5.   treat some multiresistant bacteria and Pneumonia caused by Pneumocystis jirovecii

33

Others

Nitrofurantoin

  1. How does it act?
  2. What is it used for?
  3. Who is it contra-indicated for?

  1. Multiple mechanisms of action, poorly understood. Inhibition of bacterial protein synthesis and toxic to DNA. Therapeutic levels are only attained in the urine

  2. Uncomplicated UTI

  3. Not given to patients with renal failure as not enough drug will be filtered into the urine

34

What is the mechanism of action for the following?

  1. Beta-Lactams
  2. Glycopeptides
  3. Macrolides, Aminoglycosides, Tetracyclines
  4. Quinolones
  5. Others
    1. Metronidazole
    2. Trimethoprim
    3. Nitrofurantoin

 

  1. Beta lactam ring binds to the transpeptidase enzyme (also known as the penicillin binding protein)

  2. Cell wall where it inhibits the addition of the NAMA monomor to the peptidoglycan chain

  3. bacterial ribosome; inhibiting the production of bacterial protein

  4. Inhibit enzymes that super-coil bacterial DNA (gyrase & topoisomerase) 

  5. Others

    1. Once active is directly toxic through interaction with DNA

    2. 'folate antagonist’. Dihydrofolate  reductase inhibitor

    3. Multiple mechanisms of action, poorly understood. Inhibition of bacterial protein synthesis and toxic to DNA

35

What are the following used to treat?

Beta-Lactams

  1. Penicillins
    1. Benzylpenicillin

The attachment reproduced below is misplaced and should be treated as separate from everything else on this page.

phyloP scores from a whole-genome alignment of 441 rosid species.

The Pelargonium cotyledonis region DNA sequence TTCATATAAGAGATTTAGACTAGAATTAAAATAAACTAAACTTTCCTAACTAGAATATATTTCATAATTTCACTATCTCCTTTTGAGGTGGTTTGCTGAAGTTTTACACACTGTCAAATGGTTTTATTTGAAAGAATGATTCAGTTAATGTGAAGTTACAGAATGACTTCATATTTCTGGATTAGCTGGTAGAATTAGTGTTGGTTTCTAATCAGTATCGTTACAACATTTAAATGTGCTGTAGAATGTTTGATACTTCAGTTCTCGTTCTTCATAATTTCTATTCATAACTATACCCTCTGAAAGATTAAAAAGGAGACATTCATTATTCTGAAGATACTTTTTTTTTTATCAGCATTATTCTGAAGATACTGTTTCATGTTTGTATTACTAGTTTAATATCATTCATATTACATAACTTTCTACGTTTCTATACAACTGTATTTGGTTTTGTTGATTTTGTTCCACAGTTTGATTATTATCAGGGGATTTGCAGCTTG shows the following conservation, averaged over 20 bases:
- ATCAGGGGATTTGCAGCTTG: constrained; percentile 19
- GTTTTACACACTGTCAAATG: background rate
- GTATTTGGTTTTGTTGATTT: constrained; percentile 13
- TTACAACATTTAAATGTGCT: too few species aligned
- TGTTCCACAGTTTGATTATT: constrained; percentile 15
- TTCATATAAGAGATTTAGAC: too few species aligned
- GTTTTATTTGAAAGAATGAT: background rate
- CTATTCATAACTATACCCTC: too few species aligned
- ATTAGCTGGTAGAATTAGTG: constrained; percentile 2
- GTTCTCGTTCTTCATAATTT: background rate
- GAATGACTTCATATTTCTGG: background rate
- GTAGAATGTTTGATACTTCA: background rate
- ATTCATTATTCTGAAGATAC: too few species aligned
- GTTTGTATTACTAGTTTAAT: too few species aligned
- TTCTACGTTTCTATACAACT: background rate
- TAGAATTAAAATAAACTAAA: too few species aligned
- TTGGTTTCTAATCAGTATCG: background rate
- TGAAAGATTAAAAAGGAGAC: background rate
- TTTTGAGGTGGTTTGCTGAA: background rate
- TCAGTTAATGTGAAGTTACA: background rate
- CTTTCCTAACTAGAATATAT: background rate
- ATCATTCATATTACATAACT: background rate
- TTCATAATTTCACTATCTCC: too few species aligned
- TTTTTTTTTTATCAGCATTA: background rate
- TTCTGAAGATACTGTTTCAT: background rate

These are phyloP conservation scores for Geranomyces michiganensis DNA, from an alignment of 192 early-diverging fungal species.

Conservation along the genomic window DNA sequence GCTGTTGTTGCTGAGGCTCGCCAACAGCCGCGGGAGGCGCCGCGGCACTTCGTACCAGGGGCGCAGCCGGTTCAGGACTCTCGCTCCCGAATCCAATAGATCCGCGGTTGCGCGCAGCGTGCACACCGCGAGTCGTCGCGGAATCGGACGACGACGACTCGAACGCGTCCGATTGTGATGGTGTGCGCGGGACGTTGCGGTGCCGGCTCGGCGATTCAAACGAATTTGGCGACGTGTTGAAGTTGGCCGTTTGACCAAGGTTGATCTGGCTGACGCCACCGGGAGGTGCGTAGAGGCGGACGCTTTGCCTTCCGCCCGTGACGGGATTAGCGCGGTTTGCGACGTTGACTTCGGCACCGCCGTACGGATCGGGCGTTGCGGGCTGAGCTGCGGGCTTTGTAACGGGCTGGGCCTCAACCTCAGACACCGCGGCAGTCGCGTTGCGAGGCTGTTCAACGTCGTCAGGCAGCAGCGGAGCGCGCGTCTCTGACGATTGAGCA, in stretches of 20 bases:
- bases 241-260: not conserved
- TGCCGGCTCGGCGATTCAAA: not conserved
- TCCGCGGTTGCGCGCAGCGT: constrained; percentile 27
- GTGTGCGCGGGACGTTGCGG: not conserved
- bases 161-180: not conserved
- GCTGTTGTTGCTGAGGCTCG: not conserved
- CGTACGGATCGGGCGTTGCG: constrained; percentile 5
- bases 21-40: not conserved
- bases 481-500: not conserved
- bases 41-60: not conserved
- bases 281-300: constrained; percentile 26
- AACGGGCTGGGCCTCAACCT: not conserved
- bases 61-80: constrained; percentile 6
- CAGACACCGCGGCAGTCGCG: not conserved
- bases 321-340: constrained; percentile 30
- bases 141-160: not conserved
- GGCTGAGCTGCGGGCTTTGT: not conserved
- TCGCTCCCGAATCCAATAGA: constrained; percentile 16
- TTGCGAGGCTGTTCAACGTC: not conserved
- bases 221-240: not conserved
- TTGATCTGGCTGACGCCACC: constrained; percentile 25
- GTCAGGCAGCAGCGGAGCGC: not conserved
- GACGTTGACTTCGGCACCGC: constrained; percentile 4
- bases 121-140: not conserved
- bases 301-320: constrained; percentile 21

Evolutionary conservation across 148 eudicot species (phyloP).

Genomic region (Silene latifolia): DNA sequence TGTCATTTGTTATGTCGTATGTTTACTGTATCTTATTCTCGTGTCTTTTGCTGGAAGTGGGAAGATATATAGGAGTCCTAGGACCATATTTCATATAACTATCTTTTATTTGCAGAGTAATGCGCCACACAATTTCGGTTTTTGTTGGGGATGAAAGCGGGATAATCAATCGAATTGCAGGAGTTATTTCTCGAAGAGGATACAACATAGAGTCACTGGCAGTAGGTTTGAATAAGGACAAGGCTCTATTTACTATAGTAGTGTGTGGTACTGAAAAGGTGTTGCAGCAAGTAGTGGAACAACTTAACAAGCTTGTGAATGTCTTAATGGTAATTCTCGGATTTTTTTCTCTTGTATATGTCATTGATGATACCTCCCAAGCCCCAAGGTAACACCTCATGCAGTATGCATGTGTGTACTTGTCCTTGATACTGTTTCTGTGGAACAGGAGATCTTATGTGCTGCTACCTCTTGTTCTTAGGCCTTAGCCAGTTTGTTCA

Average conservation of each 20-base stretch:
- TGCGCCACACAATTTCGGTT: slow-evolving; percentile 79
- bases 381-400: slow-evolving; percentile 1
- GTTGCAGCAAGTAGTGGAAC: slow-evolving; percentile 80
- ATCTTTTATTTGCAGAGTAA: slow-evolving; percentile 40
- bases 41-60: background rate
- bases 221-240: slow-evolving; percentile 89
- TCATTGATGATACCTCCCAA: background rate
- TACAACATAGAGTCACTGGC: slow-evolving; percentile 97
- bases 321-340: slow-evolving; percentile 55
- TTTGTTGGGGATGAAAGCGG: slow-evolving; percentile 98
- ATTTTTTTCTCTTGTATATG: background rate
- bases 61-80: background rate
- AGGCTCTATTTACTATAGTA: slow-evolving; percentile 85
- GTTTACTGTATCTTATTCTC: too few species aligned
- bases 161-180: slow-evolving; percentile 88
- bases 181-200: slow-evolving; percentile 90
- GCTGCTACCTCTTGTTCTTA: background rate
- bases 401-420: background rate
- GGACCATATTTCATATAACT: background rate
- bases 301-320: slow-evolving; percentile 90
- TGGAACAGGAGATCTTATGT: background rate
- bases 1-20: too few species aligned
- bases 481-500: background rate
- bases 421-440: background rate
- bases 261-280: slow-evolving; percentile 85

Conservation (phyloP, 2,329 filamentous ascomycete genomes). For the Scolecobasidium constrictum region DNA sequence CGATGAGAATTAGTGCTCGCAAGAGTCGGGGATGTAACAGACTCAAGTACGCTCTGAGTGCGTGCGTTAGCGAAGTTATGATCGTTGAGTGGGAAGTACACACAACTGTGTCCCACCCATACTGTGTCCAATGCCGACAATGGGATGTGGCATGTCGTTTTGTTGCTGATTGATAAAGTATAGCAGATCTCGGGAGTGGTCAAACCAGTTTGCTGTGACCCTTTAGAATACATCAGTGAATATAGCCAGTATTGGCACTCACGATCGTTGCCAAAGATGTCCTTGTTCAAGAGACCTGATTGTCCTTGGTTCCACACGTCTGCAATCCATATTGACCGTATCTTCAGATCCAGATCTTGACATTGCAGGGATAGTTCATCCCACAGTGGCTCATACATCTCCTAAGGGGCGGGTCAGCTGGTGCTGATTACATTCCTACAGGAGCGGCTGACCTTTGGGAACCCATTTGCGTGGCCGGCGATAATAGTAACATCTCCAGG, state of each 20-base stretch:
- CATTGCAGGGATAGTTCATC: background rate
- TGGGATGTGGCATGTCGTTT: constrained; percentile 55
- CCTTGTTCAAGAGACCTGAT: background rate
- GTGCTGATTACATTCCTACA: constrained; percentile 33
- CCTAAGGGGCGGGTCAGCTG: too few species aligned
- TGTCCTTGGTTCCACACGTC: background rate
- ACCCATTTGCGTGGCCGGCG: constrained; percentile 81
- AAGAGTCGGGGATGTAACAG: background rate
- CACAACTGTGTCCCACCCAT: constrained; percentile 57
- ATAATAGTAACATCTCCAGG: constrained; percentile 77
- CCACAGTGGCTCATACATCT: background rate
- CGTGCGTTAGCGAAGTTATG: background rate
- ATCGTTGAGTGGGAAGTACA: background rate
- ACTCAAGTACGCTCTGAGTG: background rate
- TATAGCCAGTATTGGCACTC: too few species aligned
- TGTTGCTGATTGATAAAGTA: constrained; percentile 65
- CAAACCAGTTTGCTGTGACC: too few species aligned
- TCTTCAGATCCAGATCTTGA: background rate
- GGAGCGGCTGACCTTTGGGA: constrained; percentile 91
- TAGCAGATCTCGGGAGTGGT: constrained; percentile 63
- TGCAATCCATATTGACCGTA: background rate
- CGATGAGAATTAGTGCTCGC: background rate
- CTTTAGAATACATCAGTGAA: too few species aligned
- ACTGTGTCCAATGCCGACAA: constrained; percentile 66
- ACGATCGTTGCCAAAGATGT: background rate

2. Flucloxacillin

    3. Amoxicillin

  2. Penicillin/ beta-lactamase inhibitor combinations

    1. Co-amoxiclav

    2. Piperacillin & tazobactam

  3. Cephalosporins

    1. Cefuroxime

    2. Ceftriaxone

  4. Monobactam

    1. Aztreonam

  5. Carbapenems

    1. Ertapenem

    2. Meropenem 

  1. Penicillins
    1. Targeting b-haemolytic streptococci: Streptococcal pharyngitis/ tonsillitis 

    2. Staphylococcus aureus: Skin and soft tissue infection, Bone and joint infection, Device related infection, Endocarditis

    3. Step. Pneumoniae: Pneumonia Upper and lower respiratory tract infection

  2. PBICs

    1. Intra-abdominal infection (both aerobic and anaerobic gram negative activity). Complicated ear/ nose/ throat/ paranasal sinus infections

    2. Pseudomonas: Severe sepsis when organ site source is unknown, Pyrexia in neutropenic cancer chemotherapy patients

  3. Cephalosporins

    1. surgical prophylaxis

    2. First line treatment for bacterial meningitis

  4. Monobactam

    1. safe to give to patients with life threatening penicillin allergy. Only active against gram negative species

  5. Carbapenems

    1. UTI

    2. Last resort. ICU, Cancer patients, severe structural lung diseases

36

What are the following used to treat?

  1. Glycopeptides
    1. Vancomycin and Teicoplanin 

  2. Macrolides

    1. Clarithromycin & Erythromicin

  3. Aminoglycosides

    1. Gentamicin

  4. Tetracyclines

    1. Doxycycline

  5. Quinolones

    1. Ciprofloxacin

    2. Levofloxacin

  6. Others

    1. Metronidazole

    2. Trimethoprim 

    3. Nitrofurantoin

  1. Glycopeptides
    1. Gram positive cover. MRSA. Penicillin/ Beta-lactam allergy
  2. Macrolides
    1. ‘atypical’ causes of pneumonia.  Oral alternative to penicillin in allergy

  3. Aminoglycosides

    1. Gram negative sepsis: but nephrotoxic and ototoxic 

  4. Tetracyclines

    1. MRSA. Respiratory tract infection, including causes of ‘atypical’ pneumonia

  5. Quinolones

    1. Pseudomonas. UTI (excellent gram neg cover)

    2. Excellent activity against streptococcus pneumoniae and causes of ‘atypical’ pneumonia

  6. Others

    1. anaerobic infection. Clostridium difficile diarrhoea

    2. UTI. treat some multiresistant bacteria and Pneumonia caused by Pneumocystis jirovecii

    3. UTI.